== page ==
Eternity, Diagnosis, Time, Intimacy…


This past month I traveled with MAF to the Rivungo region, along the Zambia border, in the southeast corner of the country, in the province of Cuando Cubango. Our trips to Cuando Cubango alternate monthly between the regions of Mavinga and Rivungo. Two rivers border Cuando Cubango, the Cuando in the east and the Cubango in the west. These rivers frame a desert land, which is currently facing a severe drought, which is pretty much annual, as the yearly rainfall in this region is minimal. The southeast part of the province is part of a huge international reserve, extending into Namibia, Zambia, Botswana and Zimbabwe, so it isn’t unusual to see an assortment of wild animals while traveling here.


The region is sparsely populated (less than a million people in the entire province, the size of Ohio and Indiana combined, most living in the capital of Menongue) by people who are poor, simple, and hard-working (necessary in order to eat), and who have virtually no access to health care or the gospel, because few people (foreign or Angolan) travel to these folks living so remotely, as transportation is expensive or grueling. With MAF’s small planes, we gain access to these most remote areas, which are almost impossible to access by car. Rivungo, for example, is 3-4 rough days by car from Lubango (by night, because the hot sand is too tough on tires) and it took us about 5 hours to arrive by small plane. SIM sent out a recent mailing seeking funds specifically for our work in this region. Please support this work through SIM ( and you will be a part of bringing health care and the Good News to many who know neither…


The heat is suffocating, always over 38C (100F) in our clinics. The impact of this heat and the lack of water (all drinking water must be carried from rivers to one’s home) was revealed in Jamba Luiana where close to 50% of the adults we saw had heart rates greater than 100 beats/min at rest.   I had never seen such a thing in 25 years of medical work and it has now occurred in several consecutive visits. I have likely never been that dehydrated in my life and many of these folks live in such a state daily.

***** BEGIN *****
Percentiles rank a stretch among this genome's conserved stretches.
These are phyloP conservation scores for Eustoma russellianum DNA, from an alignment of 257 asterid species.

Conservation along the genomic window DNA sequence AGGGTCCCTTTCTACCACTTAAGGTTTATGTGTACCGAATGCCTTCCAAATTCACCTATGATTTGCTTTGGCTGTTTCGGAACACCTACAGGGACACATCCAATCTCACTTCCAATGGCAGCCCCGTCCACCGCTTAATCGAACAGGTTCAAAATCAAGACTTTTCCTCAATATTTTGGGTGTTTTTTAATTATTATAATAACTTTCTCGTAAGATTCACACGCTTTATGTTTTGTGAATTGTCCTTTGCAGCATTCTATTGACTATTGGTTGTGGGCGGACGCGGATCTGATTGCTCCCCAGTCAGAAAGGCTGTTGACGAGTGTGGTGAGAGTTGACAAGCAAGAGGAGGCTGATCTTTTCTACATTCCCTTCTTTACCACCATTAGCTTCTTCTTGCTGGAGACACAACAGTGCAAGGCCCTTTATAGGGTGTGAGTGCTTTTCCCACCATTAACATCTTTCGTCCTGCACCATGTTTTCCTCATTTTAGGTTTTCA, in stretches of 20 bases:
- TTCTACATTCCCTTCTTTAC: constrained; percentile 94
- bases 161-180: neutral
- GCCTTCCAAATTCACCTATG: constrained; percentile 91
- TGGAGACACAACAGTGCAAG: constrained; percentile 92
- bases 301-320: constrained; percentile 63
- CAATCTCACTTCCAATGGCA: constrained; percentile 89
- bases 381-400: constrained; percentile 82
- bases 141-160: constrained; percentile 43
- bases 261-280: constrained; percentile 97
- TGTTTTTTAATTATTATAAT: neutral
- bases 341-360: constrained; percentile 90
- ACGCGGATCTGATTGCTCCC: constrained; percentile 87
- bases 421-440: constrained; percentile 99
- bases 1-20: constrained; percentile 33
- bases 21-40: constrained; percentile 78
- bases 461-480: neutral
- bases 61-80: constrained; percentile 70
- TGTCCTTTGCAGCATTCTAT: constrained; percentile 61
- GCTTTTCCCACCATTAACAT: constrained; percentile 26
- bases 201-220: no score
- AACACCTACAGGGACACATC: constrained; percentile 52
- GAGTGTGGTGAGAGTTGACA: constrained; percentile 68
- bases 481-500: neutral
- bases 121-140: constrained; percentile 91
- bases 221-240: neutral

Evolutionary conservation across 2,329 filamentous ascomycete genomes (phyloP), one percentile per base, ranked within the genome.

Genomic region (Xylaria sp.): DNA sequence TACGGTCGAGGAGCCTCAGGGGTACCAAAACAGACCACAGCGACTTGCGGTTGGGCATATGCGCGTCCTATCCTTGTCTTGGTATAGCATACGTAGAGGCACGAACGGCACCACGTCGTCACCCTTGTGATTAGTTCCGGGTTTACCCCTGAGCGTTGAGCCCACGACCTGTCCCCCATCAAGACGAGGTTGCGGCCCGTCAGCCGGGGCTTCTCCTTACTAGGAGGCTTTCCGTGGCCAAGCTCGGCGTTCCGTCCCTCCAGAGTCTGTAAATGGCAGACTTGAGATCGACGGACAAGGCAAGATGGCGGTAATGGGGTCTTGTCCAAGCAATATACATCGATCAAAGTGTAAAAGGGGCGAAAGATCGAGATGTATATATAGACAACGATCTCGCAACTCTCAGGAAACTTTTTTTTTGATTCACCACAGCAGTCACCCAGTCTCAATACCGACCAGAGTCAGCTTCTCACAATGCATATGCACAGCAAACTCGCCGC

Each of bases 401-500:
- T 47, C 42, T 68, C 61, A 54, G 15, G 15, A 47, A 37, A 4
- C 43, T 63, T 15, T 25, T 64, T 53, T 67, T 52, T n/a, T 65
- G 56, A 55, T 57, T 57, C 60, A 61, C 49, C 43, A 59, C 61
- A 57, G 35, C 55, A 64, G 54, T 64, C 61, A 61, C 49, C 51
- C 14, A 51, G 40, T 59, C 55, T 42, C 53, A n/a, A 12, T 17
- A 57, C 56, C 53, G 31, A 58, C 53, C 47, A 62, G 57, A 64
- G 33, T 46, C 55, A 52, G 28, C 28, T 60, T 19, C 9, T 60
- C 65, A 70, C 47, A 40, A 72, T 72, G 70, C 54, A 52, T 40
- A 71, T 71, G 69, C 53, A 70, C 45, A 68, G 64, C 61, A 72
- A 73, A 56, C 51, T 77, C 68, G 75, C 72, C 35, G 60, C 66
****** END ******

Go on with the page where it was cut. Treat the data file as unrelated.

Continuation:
Angola is still (about a year) facing an economic crisis with the global price of oil minimizing the revenue coming into this country (a heavy exporter of oil). The toll of the crisis is seen in many places, especially in the (“free”, government-run) health care sector. The hospital in Rivungo (a center for a large region) has no medications and the outlying health posts haven’t received their “monthly” supply of medications for 12 months. The nurses in the health posts haven’t been paid for 18 months and continue to work and try to help sick people as best they can (a doctor/nurse without medication has little value). One man (head of the local health post in a village in which we worked for a day) choked up as he described the conditions, the lack of food and the number of children who have died from malaria over the past year because they haven’t had any anti-malarial medications.


I listen, I see the horrid conditions daily, and I fluctuate between anger and despair, before I remember that these conditions have been the global “norm” for thousands of years. Starvation, war and disease have consistently devastated mankind, creating a life expectancy of about 40 years for virtually all of history. This life expectancy has only recently increased (in the past 100 years) with the advent of modern health care, which exists today only in the economically wealthiest countries (almost half of the world’s population lives on < $2/day).


Jesus’ Good News is about eternal life, uninterrupted by inevitable death. It is about hope… in the midst of pain, hunger and loss (Jesus stated that in this life we would all face trouble and difficulty). The reality of His Kingdom offers hope for a life eternal, better than anything this world can offer. Our choice is to believe and pursue Him or to believe and pursue that which we see, feel and understand. The Kingdom message of eternal life is real hope for the rural people of Angola, each of whom will likely attend several funerals this month. Every time I speak to someone, they have either just returned from a funeral or are preparing to travel to one.